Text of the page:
Picking Up the Pace: A Mega-Gallery Expands in Chelsea

Tagging along on a business trip to Paris with his father, the art dealer Arne Glimcher, in the 1970s, Marc Glimcher was struck by the rough-hewed warmth of the wood-block flooring in André Chenue’s art storage warehouse. Now, as the 55-year-old president and chief executive of Pace Gallery, the younger Mr. Glimcher has been able to bring that memory to life in Pace’s new home in Chelsea, which opens next month.

The eight-story building, on West 25th Street and designed by Bonetti/Kozerski Architecture, is heavy with symbolism, not only because of what it says about Mr. Glimcher’s taking the reins from his father — who founded the gallery 59 years ago — but also because of what it telegraphs about the art market.

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At a time when small and midsize galleries are struggling, closing or merging because of a decline in foot traffic and the rise of costly art fairs, New York’s four mega-galleries are doing the opposite: doubling down on major building projects in Chelsea.

In designing such new homes, these heavy hitters — Gagosian, Hauser & Wirth, David Zwirner and Pace, which is consolidating its spaces on the Upper East Side and West 25th Street — are redefining what it means to be a gallery, shifting their emphasis from selling and showing art to a more full-service visitor experience that offers food, performance spaces, research libraries and open storage.

The future of art galleries, Marc Glimcher said, lies in making spaces where people want to congregate, “like church.” It is why his new building will feature Pace Live, a multidisciplinary program of music, dance, film and conversation with a full-time curatorial director at the helm: Mark Beasley, the former curator of performance and media art at the Hirshhorn Museum in Washington.

But some art experts say the building boom boils down to little more than dueling empires with a “mine is bigger than yours” mentality. “It’s a horse race,” said Howard Read of Cheim & Read, which last year closed its 21-year-old Chelsea gallery and now operates a private dealership on the Upper East Side. “They’re all out to see who can represent Jeff Koons for the longest.”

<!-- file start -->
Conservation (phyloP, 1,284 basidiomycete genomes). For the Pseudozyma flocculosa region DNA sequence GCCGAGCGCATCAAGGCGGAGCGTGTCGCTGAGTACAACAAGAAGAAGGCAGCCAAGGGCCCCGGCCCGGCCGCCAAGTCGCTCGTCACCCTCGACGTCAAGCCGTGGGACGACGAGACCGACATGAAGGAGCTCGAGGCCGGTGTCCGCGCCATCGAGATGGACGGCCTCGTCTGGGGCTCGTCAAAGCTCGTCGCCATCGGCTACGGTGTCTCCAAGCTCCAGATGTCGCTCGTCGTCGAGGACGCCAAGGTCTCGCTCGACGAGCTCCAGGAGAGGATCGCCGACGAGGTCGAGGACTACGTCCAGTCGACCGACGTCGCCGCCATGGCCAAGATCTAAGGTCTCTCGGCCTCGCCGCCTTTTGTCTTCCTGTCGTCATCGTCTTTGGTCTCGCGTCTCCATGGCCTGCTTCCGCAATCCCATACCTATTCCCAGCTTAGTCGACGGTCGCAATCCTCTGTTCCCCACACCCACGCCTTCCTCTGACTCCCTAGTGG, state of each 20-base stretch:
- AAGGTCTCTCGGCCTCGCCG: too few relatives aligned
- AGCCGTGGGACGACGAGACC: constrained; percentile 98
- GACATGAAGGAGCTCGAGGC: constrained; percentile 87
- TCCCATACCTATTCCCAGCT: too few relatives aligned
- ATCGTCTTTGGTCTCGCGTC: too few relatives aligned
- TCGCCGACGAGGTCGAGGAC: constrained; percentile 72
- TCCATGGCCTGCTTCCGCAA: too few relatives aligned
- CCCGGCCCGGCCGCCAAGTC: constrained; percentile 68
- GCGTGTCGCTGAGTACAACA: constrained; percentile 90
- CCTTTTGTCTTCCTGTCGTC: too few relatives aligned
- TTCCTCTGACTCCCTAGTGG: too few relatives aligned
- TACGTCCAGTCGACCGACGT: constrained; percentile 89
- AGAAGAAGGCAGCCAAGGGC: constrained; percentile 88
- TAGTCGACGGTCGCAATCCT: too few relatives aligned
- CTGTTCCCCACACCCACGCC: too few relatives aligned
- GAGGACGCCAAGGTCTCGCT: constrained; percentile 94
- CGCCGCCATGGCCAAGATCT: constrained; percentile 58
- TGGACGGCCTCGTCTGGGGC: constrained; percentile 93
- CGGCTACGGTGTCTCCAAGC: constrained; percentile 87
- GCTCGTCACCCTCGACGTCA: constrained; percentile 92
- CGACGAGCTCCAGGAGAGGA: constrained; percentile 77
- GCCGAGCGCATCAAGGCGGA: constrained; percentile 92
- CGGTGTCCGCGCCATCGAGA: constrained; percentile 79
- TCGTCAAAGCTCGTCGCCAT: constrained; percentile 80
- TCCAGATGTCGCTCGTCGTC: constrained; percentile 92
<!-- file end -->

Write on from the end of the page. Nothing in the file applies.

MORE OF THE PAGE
Marc Glimcher acknowledged that the art market demands survival of the fittest but said it has been ever thus, and that the moment simply calls for a course adjustment — namely collaboration, so that galleries are not going it alone.

Galleries have banded together to drive street traffic through Art Walks, and Mr. Glimcher pointed to Pace’s recent announcement that it would team up with the Los Angeles-based dealer David Kordansky to represent the abstract artist Sam Gilliam. “Big galleries who are trying to fight that are going to suffer,” he said. “We’re collaborative because it’s the smartest thing to be.”

“The audience for art has grown radically,” he added. “The number of people who care about contemporary art versus 30 years ago is just crazy. It’ll evolve, and there will be many casualties for sure. And I’m not saying the mix of galleries won’t change; it will. But there is an audience.”

Pace — which represents the estates of Agnes Martin, Mark Rothko and Robert Ryman along with living artists like Chuck Close, Adam Pendleton and Adrian Ghenie — saw 38,000 people pour in for its Rothko dark palette show in 2016. “On some Saturdays we had 2,000,” Arne Glimcher said. “That really disseminates your artists’ work in the best way.”

Proffering user-friendly amenities to woo future buyers, Pace’s new building includes a dining room for catered events; an art book library where scholars can do research; and art storage where visitors can pull out racks of Pace’s inventory, modeled after Galeria Luisa Strina in Brazil. Pace bought a food truck to park on its expansive terrace; the gallery also plans to present music four times a year

“A quarter of this building is given over to experience,” Mr. Glimcher said. “It has to be a cultural destination. The job of an art gallery is not retail square footage. It hasn’t been for a long time.”

The “my” points up the sense of liberation Mr. Glimcher seems to feel in finally being the guy in charge. His office is bigger than that of his father, who over the past five years has been handing off more responsibility. This building project was Marc’s baby and earned Arne’s grudging blessing.

“He thinks it’s extravagant, but he is totally supportive,” Mr. Glimcher said of his father. “It took 35 years for him to get supportive. It took me 35 years to be ready.”

“There were plenty of times when I was like, ‘It’s you or me,’ and he was like, ‘Bye-bye,’ and I’m really lucky that he did that,” he continued. “It’s really hard to take over. Every gallery is a personality cult. It’s hard to be the second generation person. You didn’t do your rags to riches, but you have advantages too. You saw all the things that worked and all the things that didn’t work.”

Arne Glimcher said their current hierarchy “feels good.”

“He used to work for me,” he said. “Now I work for him.”


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